Now you know why there are so many hunting camo patterns on the market. Not all are created the same nor do they all deliver the same results. Instead, each is unique and it’s up to you to decide which color or pattern is right for your area. No matter what color, shade, or pattern you choose, it’s important to keep the following information in mind.

Make sure your hunting packs match your camo (so they won’t give you away)
Never wash camos in a laundry detergent that uses UV brightening agents (it will make any camo easier for deer to see)
If something isn’t working, don’t be afraid to change it

Now that you know why camo patterns are important to the success of your hunt, you’re ready to go shopping. You no longer have to fear the bargain section. Just remember if you’re buying out of season camos at a discounted price, it’s important to keep those in the closet to the following year. It’s a bunch cheaper to buy new camos for every season then it will be to stock your freezer with meat for the winter if you lose out on a buck because you wore the wrong gear hunting.

Author: Brandon Cox from the StayHunting blog.


  1. Deer mostly see movement. Move and you’ll be spotted. Camo, florescent orange or buck naked they never, ever ignore movement within 100 yds. or so – like stalking. Now I’m sure there’s guys out there that can stalk a whitetail and get within a few feet, especially if it’s out of season and the deer’s a pet but I’ve never met one.

    • Truth

    • Movement and breaking patterns up, essential – great article

    • art smith says:

      photos please

    • Et, I did stalk a deer in my youth once just to see how close I could get. I used the heel toe technique and kept a tree between the deer and I. I made the mistake of keeping an eye on the deer and not watching where I was going. I made it almost to the tree which was 20 yards to the deer, but I walked into a spider web of communal spiders. Rare they say,the web was attached to a vine. I had spiders in my eyes,mouth and nose. Little spiders but spiders none the less.I remember the sound of the deer running to this day. Lol

    • True, we’ve never met, Expat, but I’m one of those who does stalk to within inches of deer while hunting.

      I agree with the ‘movment’ aspect, but deer will smell and hear you much more quickly than they’ll see you. Imagine an animal that can hear a watch tick at fifty yards and you will have a better understanding of sound in the wild.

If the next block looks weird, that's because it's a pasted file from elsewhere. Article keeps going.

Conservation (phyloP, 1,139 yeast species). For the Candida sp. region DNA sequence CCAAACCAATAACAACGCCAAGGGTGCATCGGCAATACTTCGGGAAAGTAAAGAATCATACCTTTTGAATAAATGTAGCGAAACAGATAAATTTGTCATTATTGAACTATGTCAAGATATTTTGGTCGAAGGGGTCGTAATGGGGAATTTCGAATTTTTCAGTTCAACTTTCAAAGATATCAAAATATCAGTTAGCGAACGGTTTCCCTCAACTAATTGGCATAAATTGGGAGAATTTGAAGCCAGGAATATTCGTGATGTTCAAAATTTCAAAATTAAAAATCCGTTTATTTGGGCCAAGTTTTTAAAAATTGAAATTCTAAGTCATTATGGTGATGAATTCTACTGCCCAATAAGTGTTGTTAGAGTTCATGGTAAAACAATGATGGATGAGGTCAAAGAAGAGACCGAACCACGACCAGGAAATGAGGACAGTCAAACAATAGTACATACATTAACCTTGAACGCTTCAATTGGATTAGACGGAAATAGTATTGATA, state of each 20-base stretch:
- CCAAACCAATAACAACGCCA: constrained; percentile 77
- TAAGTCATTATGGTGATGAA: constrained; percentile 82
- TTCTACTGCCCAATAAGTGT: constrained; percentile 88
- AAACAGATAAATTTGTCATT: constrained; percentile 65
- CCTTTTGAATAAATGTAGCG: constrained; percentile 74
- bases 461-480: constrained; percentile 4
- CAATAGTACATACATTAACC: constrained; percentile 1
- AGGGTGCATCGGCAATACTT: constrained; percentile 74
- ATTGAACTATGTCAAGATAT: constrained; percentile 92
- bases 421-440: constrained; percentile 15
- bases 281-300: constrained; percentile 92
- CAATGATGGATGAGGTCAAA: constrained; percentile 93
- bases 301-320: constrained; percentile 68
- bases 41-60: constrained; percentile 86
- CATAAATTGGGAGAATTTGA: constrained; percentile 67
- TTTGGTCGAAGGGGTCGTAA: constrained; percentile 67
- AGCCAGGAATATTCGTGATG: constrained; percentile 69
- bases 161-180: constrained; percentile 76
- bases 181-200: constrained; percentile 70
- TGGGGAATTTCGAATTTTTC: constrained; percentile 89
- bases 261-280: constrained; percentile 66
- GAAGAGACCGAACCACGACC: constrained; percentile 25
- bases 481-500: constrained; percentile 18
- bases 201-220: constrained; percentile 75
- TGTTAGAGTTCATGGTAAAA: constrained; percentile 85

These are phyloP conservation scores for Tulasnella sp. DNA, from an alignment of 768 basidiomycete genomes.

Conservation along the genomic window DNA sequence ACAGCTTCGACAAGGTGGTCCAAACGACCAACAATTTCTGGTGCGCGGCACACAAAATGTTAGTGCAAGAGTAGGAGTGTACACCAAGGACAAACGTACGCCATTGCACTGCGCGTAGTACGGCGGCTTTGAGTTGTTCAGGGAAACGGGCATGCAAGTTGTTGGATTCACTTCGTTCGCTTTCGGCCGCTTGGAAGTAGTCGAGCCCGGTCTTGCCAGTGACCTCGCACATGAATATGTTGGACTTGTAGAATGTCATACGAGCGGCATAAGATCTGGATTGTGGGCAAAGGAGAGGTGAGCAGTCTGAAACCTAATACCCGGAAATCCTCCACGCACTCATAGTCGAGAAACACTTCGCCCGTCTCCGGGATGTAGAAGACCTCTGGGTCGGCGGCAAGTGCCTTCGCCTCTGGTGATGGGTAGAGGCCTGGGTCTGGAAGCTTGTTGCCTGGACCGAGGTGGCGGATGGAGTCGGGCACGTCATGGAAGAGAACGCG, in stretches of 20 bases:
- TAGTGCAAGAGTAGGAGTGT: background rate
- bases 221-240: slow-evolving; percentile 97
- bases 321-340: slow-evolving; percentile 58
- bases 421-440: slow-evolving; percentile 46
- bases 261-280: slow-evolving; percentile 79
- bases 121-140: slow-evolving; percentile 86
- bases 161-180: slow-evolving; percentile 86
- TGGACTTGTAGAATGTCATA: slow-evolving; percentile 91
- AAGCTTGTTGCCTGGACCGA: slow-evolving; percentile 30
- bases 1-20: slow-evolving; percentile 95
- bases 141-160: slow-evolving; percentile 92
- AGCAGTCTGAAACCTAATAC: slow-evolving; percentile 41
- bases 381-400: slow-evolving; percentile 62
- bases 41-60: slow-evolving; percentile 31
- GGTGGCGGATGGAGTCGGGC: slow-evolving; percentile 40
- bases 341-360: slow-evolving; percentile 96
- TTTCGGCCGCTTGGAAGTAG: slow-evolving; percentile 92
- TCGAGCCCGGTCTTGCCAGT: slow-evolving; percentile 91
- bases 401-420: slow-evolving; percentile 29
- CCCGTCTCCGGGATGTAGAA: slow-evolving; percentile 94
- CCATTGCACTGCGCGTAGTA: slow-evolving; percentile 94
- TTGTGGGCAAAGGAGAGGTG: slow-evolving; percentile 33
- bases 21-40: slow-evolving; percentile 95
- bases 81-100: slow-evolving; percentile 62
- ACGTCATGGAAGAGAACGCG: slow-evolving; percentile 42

For those who wear ‘safety/blaze orange’ (some states require it, obviously), I’d recommend taking a black and white picture of themselves wearing their clothing: the ‘blaze orange’ will appear white as snow. Deer are atuned to their environment much more than common man is to his, and anything different in their environment will alert them to possible danger.

      As for the article authors endorsement of cammo patterns, my opinion is somewhat different. I do wear the old forest pattern cammo under a ghillie suit, but do not comsider that to be the ‘end-all’ of cammo design. One friend is so poor he canot afford the purchase price of cammo clothing. But he is an outdoorsman and has no clothing one would consider ‘outlandish’, but earth tones and, of all things, much plaid/checkerboard shirts and jackets. He is also one who can stalk within touching range of a white tail. Point being: it isn’t always the clothing, it’s the skill. A skill that takes much dedicated practice to accomplish. True, all stalking skills aren’t learned during a hunting season, so many deer have been stalked ‘out of season’– but that’s how it’s learned, and deer are just as alert in June as October, so there’s no reason to denigrate someone who does it.

  2. And don’t forget regional variations. Anything that looks like trees will stick out like a blob in west Texas and many areas of other western states

  3. Where I live, you need multiple camo patterns. 50 miles in a different direction means an almost a complete change in camo. South and East you are looking at more of a desert/sage camo. North and West it is more traditional evergreen. Then there is Winter camo.

  4. BS another sales tactic lie. I have sat on the ground and in stands in bluejeans and a damn white tee shirt and have shot many deer. I have sat in stands and have been smoking a cigarette and shot deer. Good lord the shit people buy into! The more you actually open your eyes the more bs you see all around you.